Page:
Film Review: Claire Darling

Catherine Deneuve, a titan of European cinema, is the best reason to catch co-writer/director Julie Bertuccelli’s slightly strained but moving drama.

Naturally a long way from her radical work in the ’60s and ’70s with directors like François Truffaut, Roman Polanski and Luis Buñuel, this is still better (and darker) than many of the roles Deneuve is mostly trapped in these days. She’s allowed a little more depth and complexity than usual and obviously loves it.

It’s the first day of summer in the village of Verderonne and the well-to-do, almost-80 Claire Darling (Catherine) awakens and immediately sets about taking just about all of her belongings and moving them outside for an everything-must-go yard sale. It’s the folly or madness mentioned in the original French title (La Dernière Folie De Claire Darling/The Last Folly Of Claire Darling), and she’s obviously wandering in her mind a little, as she thinks she sees her young son Martin in the garden and even watches her own former self (played by Alice Taglioni) appear about the house hinting at several grim secrets.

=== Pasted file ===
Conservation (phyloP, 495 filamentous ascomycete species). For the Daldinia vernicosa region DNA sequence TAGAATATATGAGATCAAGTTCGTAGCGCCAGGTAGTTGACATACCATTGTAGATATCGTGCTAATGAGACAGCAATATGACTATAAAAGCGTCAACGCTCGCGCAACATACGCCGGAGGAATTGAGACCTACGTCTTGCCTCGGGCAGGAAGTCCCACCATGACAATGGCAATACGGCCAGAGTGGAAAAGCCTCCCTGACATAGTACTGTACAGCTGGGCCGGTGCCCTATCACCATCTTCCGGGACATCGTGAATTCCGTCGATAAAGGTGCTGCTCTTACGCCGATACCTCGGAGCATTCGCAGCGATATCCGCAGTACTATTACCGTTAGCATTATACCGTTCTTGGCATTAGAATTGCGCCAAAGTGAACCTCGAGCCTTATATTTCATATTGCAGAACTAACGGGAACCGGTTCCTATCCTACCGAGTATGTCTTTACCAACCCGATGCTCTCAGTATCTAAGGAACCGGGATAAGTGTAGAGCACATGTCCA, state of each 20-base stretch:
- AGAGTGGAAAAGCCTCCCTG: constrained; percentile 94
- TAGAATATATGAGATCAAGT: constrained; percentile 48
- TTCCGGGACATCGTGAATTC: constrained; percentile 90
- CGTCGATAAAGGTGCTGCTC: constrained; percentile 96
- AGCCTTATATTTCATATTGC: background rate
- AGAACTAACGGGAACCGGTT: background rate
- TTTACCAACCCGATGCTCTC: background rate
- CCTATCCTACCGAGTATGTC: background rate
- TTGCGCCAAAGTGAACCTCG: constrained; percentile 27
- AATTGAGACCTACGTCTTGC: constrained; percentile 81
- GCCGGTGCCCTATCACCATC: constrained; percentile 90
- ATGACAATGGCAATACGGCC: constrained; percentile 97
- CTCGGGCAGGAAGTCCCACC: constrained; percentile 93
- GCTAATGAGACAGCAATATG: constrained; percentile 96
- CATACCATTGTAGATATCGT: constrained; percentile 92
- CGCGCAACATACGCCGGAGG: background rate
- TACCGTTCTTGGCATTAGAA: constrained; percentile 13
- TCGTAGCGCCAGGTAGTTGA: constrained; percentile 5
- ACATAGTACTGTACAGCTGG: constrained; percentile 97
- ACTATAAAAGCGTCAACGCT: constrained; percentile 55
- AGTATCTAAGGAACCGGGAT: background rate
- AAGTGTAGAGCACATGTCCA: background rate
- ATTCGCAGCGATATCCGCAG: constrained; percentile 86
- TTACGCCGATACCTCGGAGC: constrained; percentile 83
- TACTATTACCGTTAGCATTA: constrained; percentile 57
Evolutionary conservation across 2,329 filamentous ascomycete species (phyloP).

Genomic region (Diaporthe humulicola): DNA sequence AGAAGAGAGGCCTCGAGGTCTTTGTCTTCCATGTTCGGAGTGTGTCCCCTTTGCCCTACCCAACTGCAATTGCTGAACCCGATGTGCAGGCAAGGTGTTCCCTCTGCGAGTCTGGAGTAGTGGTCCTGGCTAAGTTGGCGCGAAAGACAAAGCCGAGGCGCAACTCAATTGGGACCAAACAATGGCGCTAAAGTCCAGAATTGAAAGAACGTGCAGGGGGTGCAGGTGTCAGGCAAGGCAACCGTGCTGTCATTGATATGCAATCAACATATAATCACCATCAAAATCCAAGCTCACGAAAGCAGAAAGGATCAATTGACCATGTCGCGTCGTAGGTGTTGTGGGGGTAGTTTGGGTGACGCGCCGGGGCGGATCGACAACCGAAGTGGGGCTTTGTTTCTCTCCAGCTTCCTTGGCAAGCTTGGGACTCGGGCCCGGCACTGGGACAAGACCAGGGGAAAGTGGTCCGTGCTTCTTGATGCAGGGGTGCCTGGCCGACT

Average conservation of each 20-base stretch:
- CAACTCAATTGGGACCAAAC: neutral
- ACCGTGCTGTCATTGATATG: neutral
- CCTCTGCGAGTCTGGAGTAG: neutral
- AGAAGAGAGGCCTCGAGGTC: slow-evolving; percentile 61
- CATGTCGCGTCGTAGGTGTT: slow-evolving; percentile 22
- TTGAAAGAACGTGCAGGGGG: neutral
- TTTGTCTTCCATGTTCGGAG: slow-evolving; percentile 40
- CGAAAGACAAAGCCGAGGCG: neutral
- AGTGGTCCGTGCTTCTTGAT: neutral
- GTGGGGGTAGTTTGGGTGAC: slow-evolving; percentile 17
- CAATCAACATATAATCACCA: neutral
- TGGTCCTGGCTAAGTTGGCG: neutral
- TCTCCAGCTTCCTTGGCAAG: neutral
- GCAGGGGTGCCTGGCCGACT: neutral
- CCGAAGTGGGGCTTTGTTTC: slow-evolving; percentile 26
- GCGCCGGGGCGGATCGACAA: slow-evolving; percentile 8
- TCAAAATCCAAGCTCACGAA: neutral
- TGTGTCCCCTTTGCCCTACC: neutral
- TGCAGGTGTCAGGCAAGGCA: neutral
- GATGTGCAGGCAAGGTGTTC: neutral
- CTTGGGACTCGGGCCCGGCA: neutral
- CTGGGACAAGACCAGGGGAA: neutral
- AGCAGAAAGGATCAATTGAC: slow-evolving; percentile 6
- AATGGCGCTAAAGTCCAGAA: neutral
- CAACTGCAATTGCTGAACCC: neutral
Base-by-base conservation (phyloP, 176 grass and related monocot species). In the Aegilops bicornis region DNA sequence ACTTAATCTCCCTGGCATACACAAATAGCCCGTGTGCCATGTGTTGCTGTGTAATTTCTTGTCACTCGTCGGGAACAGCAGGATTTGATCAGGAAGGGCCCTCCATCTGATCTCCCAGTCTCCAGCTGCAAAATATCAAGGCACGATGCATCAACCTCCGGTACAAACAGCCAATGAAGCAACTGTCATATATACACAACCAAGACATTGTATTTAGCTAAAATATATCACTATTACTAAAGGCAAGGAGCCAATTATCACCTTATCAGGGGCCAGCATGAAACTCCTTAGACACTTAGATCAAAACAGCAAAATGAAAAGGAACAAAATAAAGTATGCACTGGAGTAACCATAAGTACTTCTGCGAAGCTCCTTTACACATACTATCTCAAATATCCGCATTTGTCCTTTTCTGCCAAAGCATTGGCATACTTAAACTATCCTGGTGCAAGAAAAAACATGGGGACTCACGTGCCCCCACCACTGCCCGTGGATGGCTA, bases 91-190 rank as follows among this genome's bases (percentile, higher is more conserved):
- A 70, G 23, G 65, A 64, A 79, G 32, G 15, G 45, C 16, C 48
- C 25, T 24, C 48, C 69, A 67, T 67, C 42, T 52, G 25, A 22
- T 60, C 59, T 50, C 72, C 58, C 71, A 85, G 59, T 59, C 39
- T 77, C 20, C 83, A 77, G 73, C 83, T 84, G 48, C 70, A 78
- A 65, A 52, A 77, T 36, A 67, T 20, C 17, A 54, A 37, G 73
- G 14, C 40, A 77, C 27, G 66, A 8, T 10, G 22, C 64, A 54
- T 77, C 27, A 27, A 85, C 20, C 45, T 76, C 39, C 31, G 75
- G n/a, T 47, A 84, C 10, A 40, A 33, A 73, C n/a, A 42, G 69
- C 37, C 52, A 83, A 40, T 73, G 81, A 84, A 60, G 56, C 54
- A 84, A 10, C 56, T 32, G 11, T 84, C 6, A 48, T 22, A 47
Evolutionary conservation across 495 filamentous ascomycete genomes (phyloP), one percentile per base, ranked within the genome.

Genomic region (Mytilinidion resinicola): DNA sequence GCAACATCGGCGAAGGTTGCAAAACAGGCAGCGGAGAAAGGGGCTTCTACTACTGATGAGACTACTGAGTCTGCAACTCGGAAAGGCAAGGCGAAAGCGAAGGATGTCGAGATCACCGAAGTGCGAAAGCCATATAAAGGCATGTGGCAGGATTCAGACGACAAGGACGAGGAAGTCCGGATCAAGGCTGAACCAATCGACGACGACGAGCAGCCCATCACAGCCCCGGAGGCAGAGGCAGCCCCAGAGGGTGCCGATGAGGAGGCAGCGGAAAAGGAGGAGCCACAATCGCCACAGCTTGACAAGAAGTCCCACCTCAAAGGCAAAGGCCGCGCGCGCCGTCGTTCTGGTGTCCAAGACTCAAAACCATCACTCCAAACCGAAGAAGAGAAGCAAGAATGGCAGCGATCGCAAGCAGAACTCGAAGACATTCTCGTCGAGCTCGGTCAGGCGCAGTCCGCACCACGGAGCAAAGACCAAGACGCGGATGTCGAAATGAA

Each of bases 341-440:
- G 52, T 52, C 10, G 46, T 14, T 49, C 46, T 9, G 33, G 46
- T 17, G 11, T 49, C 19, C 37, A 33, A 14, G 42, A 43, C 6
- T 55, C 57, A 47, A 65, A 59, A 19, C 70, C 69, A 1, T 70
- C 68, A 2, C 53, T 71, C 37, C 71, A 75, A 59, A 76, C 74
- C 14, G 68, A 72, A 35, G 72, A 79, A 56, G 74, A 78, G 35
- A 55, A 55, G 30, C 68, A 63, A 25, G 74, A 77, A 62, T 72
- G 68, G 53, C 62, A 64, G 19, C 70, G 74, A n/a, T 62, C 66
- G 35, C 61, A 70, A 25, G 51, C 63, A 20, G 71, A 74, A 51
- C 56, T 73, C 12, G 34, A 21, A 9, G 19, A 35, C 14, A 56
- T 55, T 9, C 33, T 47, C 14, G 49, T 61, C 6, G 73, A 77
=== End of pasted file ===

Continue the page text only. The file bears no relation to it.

An old family friend (Laure Calamy as Martine) tries to stop her to no avail, but then her long-estranged adult daughter Marie arrives (and she’s strongly played by Chiara Mastroianni, the offscreen daughter Deneuve had with the late great Marcello Mastroianni). Initially Claire thinks she’s imagining her too, but soon they’re digging up the painful past, as the family’s treasured memories and beloved possessions are grabbed for a few euros outside.

There’s nice work here from Calamy and Samir Guesmi as Marie’s old boyfriend Amir, and yet this really belongs to Mastroianni and Deneuve, who argue like only true family can and leave you suspecting, just maybe, that there’s some healing therapy going on here. Bertuccelli complicates everything a little too much, however, and we build to a series of revelations that feel a touch contrived.

But no matter, because Deneuve truly makes it all go off with a bang.

Claire Darling (M) is in cinemas now

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